In any specific instance, the FDA must conclude that a reason for using the EUA process (in this case SARS-CoV-2):

can cause a serious or life-threatening disease or condition . . . based on the totality of scientific evidence available . . . including data from adequate and well-controlled clinical trials, if available, it is reasonable to believe that . . . the product may be effective in diagnosing, treating, or preventing [SARS-CoV-2] . . . the known and potential benefits of the product, when used to diagnose, prevent, or treat [SARS-CoV-2], outweigh the known and potential risks of the product . . . .

21 USC 360bbb-3(c). On its face, this statute does not require the FDA to adhere to the full phased clinical trial protocol in grating an EUA approval. Of course, the FDA is free to ask for more than the bare minimum, and it has wisely done so by issuing a set of guidance documents in June and October. The FDA indicated that, at the minimum, a sponsor would need to supply an “interim analysis of a clinical endpoint from a phase 3 efficacy study;” that the vaccine should demonstrate an efficacy of at least 50% in a placebo controlled trial; that phase 1 and 2 safety data should be provided; and that the phase 3 data “should include a median follow-up duration of at least two months after completion of the full vaccination regimen” (among other requirements) in the October guidance.

It is clear from these requirements that the FDA is still requiring sponsors to undertake phase 1, 2, and 3 trials before FDA will consider issuing an EUA, but that the FDA is not going to wait for the trials to reach long term safety and efficacy endpoints, in an effort to get the public access to a vaccine in a reasonable time frame. The Moderna vaccine trial protocol, for example, has a study period of over two years. The FDA also has a statutory obligation to “efficiently review[] clinical research and take[] appropriate action . . . in a timely manner.” 21 USC § 393(b)(1).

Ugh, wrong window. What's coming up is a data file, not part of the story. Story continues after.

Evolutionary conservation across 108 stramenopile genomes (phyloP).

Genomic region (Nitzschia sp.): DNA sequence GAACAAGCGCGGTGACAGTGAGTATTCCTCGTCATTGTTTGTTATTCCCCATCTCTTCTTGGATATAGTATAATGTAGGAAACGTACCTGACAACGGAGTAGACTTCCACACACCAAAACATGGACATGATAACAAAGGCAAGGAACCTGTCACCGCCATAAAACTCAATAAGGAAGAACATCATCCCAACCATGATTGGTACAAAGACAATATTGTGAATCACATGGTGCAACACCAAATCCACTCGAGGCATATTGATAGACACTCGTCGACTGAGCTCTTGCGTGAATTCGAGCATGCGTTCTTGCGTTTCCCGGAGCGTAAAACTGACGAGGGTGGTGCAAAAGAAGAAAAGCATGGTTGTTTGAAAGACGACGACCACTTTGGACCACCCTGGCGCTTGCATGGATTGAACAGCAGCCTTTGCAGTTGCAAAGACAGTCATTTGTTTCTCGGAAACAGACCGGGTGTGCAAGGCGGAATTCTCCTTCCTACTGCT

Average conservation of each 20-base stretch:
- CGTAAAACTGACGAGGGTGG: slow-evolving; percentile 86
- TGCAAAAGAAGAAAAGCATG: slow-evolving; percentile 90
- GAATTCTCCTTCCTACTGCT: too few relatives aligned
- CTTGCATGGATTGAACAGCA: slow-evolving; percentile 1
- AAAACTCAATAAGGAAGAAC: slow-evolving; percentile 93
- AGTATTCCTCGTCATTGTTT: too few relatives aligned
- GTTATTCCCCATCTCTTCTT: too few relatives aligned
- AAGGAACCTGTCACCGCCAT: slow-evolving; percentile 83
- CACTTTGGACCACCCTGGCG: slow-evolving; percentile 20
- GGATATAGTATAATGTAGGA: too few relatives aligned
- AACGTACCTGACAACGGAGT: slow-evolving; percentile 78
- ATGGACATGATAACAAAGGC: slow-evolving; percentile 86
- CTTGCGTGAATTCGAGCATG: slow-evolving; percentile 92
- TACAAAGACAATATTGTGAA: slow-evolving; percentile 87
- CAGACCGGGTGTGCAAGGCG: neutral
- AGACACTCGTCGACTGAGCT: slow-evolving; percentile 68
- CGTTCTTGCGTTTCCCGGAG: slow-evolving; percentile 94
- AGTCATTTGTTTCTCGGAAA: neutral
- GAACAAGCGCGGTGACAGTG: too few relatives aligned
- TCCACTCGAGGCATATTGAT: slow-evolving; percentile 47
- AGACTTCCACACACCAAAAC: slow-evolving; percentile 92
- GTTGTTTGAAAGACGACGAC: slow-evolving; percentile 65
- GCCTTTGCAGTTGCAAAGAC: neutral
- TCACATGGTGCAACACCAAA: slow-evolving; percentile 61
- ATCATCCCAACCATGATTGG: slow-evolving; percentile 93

One method of speeding up the FDA’s assessment of efficacy is a surrogate endpoint. Surrogate endpoints allow the FDA to look at an earlier, predictive metric of efficacy in a clinical trial when it would be impractical or unethical to follow the trial to its actual clinical endpoint. For example, we often use blood pressure as a surrogate endpoint when evaluating drugs intended to treat stroke. The FDA draws a distinction between candidate, reasonably likely, and validated surrogate endpoints. The latter two can be used to expedite approval. However, in its June guidance, the FDA noted “[t]here are currently no accepted surrogate endpoints that are reasonably likely to predict clinical benefit of a COVID-19 vaccine . . . .  [and sponsors should therefore] pursue traditional approval via direct evidence of vaccine safety and efficacy . . . .” This makes it unlikely surrogate endpoints will play any role in the initial EUAs or BLAs for any SARS-CoV-2 vaccine.

However, as the science around the virus develops the FDA might adopt a surrogate endpoint as it has for many other infectious diseases. Looking through this list of surrogate endpoints, a trend is clear. For vaccines, the FDA has always used antibodies as a surrogate endpoint. However, the durability of the antibody response to SARS-CoV-2 has been an object of much concern. While this concern is likely somewhat overstated (it is normal for antibody levels to fall after an infection is cleared), there is evidence that T-cells are long lasting after infection with SARS-CoV-1, and likely play an important role in immunity to SARS-CoV-2. It is important to note that T-Cells (which coordinate the immune response and some of which can kill virally infected cells) and B-Cells (which produce antibody proteins) are both fundamental, and interdependent pieces of the immune system. With this in mind, when developing surrogate endpoints for SARS-CoV-2 the FDA should consider whether it is open to a more diverse set of surrogate endpoints in the future, and if so, the FDA should communicate this to sponsors so they can begin to build the infrastructure necessary to collect the data to ensure vaccines can be approved quickly.